A mess of beautiful old books in an old wooden crate (surrounded by falling-apart paperbacks, textbooks and who knows what else!)

<a href="http://suzannekasler.com/interiors/ridgewood-estate/#" target="_blank">Suzanne Kasler</a> used artfully arranged antique books in this stunner of a vignette.

The talented <a href="https://markdsikes.com/" target="_blank">Mark D. Sikes</a> used crunchy old books in this library.

We’re on a little bit of a chinoserie kick these days, so when we spotted this knockout of a commode, we sprinted over to make it ours.

Who doesn’t love a chinoiserie commode? We adore them.

Another fabulous vignette from <a href="https://markdsikes.com/" target="_blank">Mark D. Sikes</a>.  He likes chinoiserie, too!

We found a really gorgeous 18th century painted commode and fell madly in love with it.  It’s French, but the profile and patina definitely feel Swedish:

How can you not love this pretty commode?

Designer <a href="" target="_blank">Carol Glasser</a> used a similar, Swedish-inspired piece in a soothing foyer.

And how can we ever forget our darling French snails that had us swooning one freezing cold day at the Paris flea market?

The world’s most charming French escargot, tastefully covered in moss and surrounded by flowers.

Brooke Giannetti of <a href="http://brookegiannetti.typepad.com/" target="_blank">Velvet and Linen</a> and <a href="http://brookegiannetti.typepad.com/" target="_blank">Patina Farm</a> used a similar little guy in this vignette.

We zeroed in on this <a target="_blank" href="https://huffharrington.com/collections/furniture/products/stripped-oak-table-1">crunchy farm table</a>, imagining it being used one day like this:

<a href="http://carolglasserinteriors.com/" target="_blank">Carol Glasser</a> used the same style table in this Swedish-inspired dining room.

This pretty little stone and iron table was irresistible.

We love that gorgeous Frenchy gray green iron base.

Look how Amy D. Morris used one just like this:

Voila! How pretty is this?

And don’t forget about art. We have the most fun finding little gems that are simply stunning in their state – which is usually dusty, old, without any provenance and completely tantalizing!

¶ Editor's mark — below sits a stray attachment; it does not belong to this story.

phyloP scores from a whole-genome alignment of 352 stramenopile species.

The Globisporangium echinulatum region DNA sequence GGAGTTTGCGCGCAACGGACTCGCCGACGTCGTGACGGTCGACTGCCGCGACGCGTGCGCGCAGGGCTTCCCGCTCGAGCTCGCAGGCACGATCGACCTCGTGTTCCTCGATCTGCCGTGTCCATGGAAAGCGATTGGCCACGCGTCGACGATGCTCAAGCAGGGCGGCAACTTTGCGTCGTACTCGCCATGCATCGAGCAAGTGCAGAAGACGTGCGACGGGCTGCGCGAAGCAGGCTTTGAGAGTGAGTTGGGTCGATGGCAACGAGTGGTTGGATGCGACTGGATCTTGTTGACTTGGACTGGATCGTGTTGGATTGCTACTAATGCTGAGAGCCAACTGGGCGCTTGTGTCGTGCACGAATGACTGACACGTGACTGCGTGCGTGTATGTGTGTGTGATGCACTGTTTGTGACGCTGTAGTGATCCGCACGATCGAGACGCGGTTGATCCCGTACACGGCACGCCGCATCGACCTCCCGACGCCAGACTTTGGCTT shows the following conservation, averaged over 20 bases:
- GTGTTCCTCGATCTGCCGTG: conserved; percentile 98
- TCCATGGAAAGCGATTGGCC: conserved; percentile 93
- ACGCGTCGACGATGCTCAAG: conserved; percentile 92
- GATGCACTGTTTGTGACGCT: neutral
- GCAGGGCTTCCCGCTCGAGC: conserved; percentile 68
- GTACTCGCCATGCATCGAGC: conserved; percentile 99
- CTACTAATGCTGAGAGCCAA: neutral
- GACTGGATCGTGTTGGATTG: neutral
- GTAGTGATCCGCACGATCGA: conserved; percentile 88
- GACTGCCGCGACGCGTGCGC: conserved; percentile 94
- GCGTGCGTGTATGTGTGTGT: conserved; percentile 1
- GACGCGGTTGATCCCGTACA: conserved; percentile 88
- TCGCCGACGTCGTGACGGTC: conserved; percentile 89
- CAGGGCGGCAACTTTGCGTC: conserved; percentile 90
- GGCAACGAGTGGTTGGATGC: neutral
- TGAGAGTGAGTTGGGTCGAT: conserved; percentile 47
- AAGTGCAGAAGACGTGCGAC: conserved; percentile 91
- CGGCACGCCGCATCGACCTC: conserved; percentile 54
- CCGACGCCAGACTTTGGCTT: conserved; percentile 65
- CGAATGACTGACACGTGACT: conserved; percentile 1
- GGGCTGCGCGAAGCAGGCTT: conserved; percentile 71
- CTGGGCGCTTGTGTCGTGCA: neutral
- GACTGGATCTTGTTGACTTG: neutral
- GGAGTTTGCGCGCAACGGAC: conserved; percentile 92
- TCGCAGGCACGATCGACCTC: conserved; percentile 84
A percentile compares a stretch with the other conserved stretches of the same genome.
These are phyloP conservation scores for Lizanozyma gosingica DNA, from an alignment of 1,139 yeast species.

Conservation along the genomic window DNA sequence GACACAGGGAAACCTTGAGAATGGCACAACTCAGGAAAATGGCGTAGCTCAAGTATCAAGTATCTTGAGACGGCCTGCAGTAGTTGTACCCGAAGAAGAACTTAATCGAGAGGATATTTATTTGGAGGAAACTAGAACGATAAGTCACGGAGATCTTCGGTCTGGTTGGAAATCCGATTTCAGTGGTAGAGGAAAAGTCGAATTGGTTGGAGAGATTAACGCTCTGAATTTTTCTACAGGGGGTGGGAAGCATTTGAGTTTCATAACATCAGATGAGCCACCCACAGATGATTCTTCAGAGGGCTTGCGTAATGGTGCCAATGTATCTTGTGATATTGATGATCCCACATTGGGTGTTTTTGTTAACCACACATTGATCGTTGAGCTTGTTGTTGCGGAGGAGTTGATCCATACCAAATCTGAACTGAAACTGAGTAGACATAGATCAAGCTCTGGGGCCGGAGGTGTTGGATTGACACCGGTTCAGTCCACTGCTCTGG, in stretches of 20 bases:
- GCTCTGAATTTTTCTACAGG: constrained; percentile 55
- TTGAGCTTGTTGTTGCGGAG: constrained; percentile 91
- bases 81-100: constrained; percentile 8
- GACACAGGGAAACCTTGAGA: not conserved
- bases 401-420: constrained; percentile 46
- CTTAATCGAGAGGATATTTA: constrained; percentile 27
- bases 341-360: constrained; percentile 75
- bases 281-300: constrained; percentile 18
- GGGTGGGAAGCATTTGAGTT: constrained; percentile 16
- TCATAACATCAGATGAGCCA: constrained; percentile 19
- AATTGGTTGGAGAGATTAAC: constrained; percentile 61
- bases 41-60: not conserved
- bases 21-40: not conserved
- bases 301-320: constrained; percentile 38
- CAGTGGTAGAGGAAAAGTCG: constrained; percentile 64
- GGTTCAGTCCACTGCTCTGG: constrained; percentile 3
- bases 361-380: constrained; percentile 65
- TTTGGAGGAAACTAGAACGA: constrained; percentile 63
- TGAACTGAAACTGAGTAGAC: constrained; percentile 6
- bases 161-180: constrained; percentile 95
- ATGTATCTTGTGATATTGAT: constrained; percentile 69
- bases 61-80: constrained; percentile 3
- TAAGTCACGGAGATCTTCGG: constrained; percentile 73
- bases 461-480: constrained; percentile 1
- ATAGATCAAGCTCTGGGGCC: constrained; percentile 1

We dug these two treasures out of a pile.

Amy D. Morris worked her magic with old art this way:

<a href="http://www.amymorrisinteriors.com/portfolio-item/classic-transformation/" target="_blank">Amy D. Morris</a>

We didn’t waste a minute when we saw this lovely little commode just waiting to be snapped up and sent to on its way to Huff Harrington:

A beautiful <a href="https://huffharrington.com/collections/furniture/products/louis-xvi-commode-with-noyer-marquetry" target="_blank">Louis XVI sauteuse</a>. We said oui, oui, oui.

And lo and behold, Robert Brown (the newly awarded Southeast Designer of the Year) used a similar piece in this vignette:

Atlanta Bob Brown created this stunner, using a very similar commode.

There’s nothing more exhilarating than being ecstatic about the goodies we uncover – and the happiness we feel when these babies find their forever homes with our clients.  And not to worry, we’ll be going back again in June to keep up the hunt.   Looking for something special?  Shoot us an email at home@huffharrington.com and tell us what’s on your wish list and we’ll keep our eyes open for you.

Ta ta.

Meet Anne + Meg

What happens when two committed Francophiles, art lovers and design junkies get together over a bottle of red wine? A fine art gallery with a little je ne sais quoi is born, followed a few years later by its home furnishings and décor sibling.

ABOUT HUFF HARRINGTON

What happens when two committed Francophiles, art lovers and design junkies get together over a bottle of red wine? A fine art gallery with a little je ne sais quoi is born, followed a few years later by its home furnishings and décor sibling.